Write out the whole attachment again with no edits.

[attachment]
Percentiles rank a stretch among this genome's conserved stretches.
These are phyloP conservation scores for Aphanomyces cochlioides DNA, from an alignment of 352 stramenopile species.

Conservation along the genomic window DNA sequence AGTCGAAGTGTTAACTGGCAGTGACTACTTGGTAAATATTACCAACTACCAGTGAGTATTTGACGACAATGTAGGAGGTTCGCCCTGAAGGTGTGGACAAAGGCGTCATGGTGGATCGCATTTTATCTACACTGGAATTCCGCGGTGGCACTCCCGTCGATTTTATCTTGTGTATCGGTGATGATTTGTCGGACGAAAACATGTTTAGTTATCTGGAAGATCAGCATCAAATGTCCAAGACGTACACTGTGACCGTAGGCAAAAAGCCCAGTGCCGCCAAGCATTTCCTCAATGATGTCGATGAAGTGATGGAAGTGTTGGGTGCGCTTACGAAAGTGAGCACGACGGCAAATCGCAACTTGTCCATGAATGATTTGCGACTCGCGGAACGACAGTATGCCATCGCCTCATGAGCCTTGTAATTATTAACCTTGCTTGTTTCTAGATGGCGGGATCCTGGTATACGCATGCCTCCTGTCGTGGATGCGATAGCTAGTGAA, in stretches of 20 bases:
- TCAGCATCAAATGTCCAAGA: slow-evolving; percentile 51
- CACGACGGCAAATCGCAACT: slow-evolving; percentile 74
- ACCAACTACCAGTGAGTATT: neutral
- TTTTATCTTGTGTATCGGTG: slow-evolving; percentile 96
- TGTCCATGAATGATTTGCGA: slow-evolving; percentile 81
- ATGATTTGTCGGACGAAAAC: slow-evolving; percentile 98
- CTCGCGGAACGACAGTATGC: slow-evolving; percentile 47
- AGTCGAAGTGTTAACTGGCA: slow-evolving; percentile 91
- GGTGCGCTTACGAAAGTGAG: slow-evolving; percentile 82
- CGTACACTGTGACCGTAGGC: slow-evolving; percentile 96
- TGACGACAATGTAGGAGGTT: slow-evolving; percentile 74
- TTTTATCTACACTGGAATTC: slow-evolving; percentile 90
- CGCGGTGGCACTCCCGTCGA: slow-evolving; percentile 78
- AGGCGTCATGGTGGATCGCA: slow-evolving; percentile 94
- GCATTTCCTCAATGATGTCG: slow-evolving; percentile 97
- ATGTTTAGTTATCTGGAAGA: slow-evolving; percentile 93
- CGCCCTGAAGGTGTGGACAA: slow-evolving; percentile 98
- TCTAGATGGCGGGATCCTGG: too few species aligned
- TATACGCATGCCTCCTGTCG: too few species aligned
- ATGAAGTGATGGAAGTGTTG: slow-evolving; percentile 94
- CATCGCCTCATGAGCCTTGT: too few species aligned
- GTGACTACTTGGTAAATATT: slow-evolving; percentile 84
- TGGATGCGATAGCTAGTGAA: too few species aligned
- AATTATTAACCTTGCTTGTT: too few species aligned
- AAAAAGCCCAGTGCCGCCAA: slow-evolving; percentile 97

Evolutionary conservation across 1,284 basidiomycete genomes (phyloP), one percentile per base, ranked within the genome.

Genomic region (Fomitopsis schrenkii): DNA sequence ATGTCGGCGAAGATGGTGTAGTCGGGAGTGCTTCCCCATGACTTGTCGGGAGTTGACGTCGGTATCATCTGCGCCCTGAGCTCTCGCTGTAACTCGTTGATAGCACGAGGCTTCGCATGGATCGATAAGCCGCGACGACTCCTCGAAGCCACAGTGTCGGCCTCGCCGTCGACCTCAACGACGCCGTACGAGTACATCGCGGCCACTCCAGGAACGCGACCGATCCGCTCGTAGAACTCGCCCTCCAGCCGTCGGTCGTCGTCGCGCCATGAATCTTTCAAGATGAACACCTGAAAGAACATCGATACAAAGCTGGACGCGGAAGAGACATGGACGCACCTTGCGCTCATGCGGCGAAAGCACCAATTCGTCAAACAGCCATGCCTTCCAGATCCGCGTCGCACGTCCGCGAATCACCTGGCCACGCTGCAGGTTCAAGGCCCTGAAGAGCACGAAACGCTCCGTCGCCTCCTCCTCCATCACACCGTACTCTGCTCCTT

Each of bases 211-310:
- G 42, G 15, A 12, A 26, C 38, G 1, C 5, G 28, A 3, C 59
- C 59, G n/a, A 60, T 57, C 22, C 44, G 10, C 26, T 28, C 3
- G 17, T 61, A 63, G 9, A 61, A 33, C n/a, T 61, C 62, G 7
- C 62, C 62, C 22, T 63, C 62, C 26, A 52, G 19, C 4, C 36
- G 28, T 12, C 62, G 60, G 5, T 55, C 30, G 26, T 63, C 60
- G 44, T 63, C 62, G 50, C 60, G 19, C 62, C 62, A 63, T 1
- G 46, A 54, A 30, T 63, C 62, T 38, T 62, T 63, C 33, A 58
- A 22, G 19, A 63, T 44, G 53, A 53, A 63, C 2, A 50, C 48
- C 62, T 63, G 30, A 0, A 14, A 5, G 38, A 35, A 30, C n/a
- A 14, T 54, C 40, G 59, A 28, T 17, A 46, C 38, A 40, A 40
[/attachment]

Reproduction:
Percentiles rank a stretch among this genome's conserved stretches.
These are phyloP conservation scores for Aphanomyces cochlioides DNA, from an alignment of 352 stramenopile species.

Conservation along the genomic window DNA sequence AGTCGAAGTGTTAACTGGCAGTGACTACTTGGTAAATATTACCAACTACCAGTGAGTATTTGACGACAATGTAGGAGGTTCGCCCTGAAGGTGTGGACAAAGGCGTCATGGTGGATCGCATTTTATCTACACTGGAATTCCGCGGTGGCACTCCCGTCGATTTTATCTTGTGTATCGGTGATGATTTGTCGGACGAAAACATGTTTAGTTATCTGGAAGATCAGCATCAAATGTCCAAGACGTACACTGTGACCGTAGGCAAAAAGCCCAGTGCCGCCAAGCATTTCCTCAATGATGTCGATGAAGTGATGGAAGTGTTGGGTGCGCTTACGAAAGTGAGCACGACGGCAAATCGCAACTTGTCCATGAATGATTTGCGACTCGCGGAACGACAGTATGCCATCGCCTCATGAGCCTTGTAATTATTAACCTTGCTTGTTTCTAGATGGCGGGATCCTGGTATACGCATGCCTCCTGTCGTGGATGCGATAGCTAGTGAA, in stretches of 20 bases:
- TCAGCATCAAATGTCCAAGA: slow-evolving; percentile 51
- CACGACGGCAAATCGCAACT: slow-evolving; percentile 74
- ACCAACTACCAGTGAGTATT: neutral
- TTTTATCTTGTGTATCGGTG: slow-evolving; percentile 96
- TGTCCATGAATGATTTGCGA: slow-evolving; percentile 81
- ATGATTTGTCGGACGAAAAC: slow-evolving; percentile 98
- CTCGCGGAACGACAGTATGC: slow-evolving; percentile 47
- AGTCGAAGTGTTAACTGGCA: slow-evolving; percentile 91
- GGTGCGCTTACGAAAGTGAG: slow-evolving; percentile 82
- CGTACACTGTGACCGTAGGC: slow-evolving; percentile 96
- TGACGACAATGTAGGAGGTT: slow-evolving; percentile 74
- TTTTATCTACACTGGAATTC: slow-evolving; percentile 90
- CGCGGTGGCACTCCCGTCGA: slow-evolving; percentile 78
- AGGCGTCATGGTGGATCGCA: slow-evolving; percentile 94
- GCATTTCCTCAATGATGTCG: slow-evolving; percentile 97
- ATGTTTAGTTATCTGGAAGA: slow-evolving; percentile 93
- CGCCCTGAAGGTGTGGACAA: slow-evolving; percentile 98
- TCTAGATGGCGGGATCCTGG: too few species aligned
- TATACGCATGCCTCCTGTCG: too few species aligned
- ATGAAGTGATGGAAGTGTTG: slow-evolving; percentile 94
- CATCGCCTCATGAGCCTTGT: too few species aligned
- GTGACTACTTGGTAAATATT: slow-evolving; percentile 84
- TGGATGCGATAGCTAGTGAA: too few species aligned
- AATTATTAACCTTGCTTGTT: too few species aligned
- AAAAAGCCCAGTGCCGCCAA: slow-evolving; percentile 97

Evolutionary conservation across 1,284 basidiomycete genomes (phyloP), one percentile per base, ranked within the genome.

Genomic region (Fomitopsis schrenkii): DNA sequence ATGTCGGCGAAGATGGTGTAGTCGGGAGTGCTTCCCCATGACTTGTCGGGAGTTGACGTCGGTATCATCTGCGCCCTGAGCTCTCGCTGTAACTCGTTGATAGCACGAGGCTTCGCATGGATCGATAAGCCGCGACGACTCCTCGAAGCCACAGTGTCGGCCTCGCCGTCGACCTCAACGACGCCGTACGAGTACATCGCGGCCACTCCAGGAACGCGACCGATCCGCTCGTAGAACTCGCCCTCCAGCCGTCGGTCGTCGTCGCGCCATGAATCTTTCAAGATGAACACCTGAAAGAACATCGATACAAAGCTGGACGCGGAAGAGACATGGACGCACCTTGCGCTCATGCGGCGAAAGCACCAATTCGTCAAACAGCCATGCCTTCCAGATCCGCGTCGCACGTCCGCGAATCACCTGGCCACGCTGCAGGTTCAAGGCCCTGAAGAGCACGAAACGCTCCGTCGCCTCCTCCTCCATCACACCGTACTCTGCTCCTT

Each of bases 211-310:
- G 42, G 15, A 12, A 26, C 38, G 1, C 5, G 28, A 3, C 59
- C 59, G n/a, A 60, T 57, C 22, C 44, G 10, C 26, T 28, C 3
- G 17, T 61, A 63, G 9, A 61, A 33, C n/a, T 61, C 62, G 7
- C 62, C 62, C 22, T 63, C 62, C 26, A 52, G 19, C 4, C 36
- G 28, T 12, C 62, G 60, G 5, T 55, C 30, G 26, T 63, C 60
- G 44, T 63, C 62, G 50, C 60, G 19, C 62, C 62, A 63, T 1
- G 46, A 54, A 30, T 63, C 62, T 38, T 62, T 63, C 33, A 58
- A 22, G 19, A 63, T 44, G 53, A 53, A 63, C 2, A 50, C 48
- C 62, T 63, G 30, A 0, A 14, A 5, G 38, A 35, A 30, C n/a
- A 14, T 54, C 40, G 59, A 28, T 17, A 46, C 38, A 40, A 40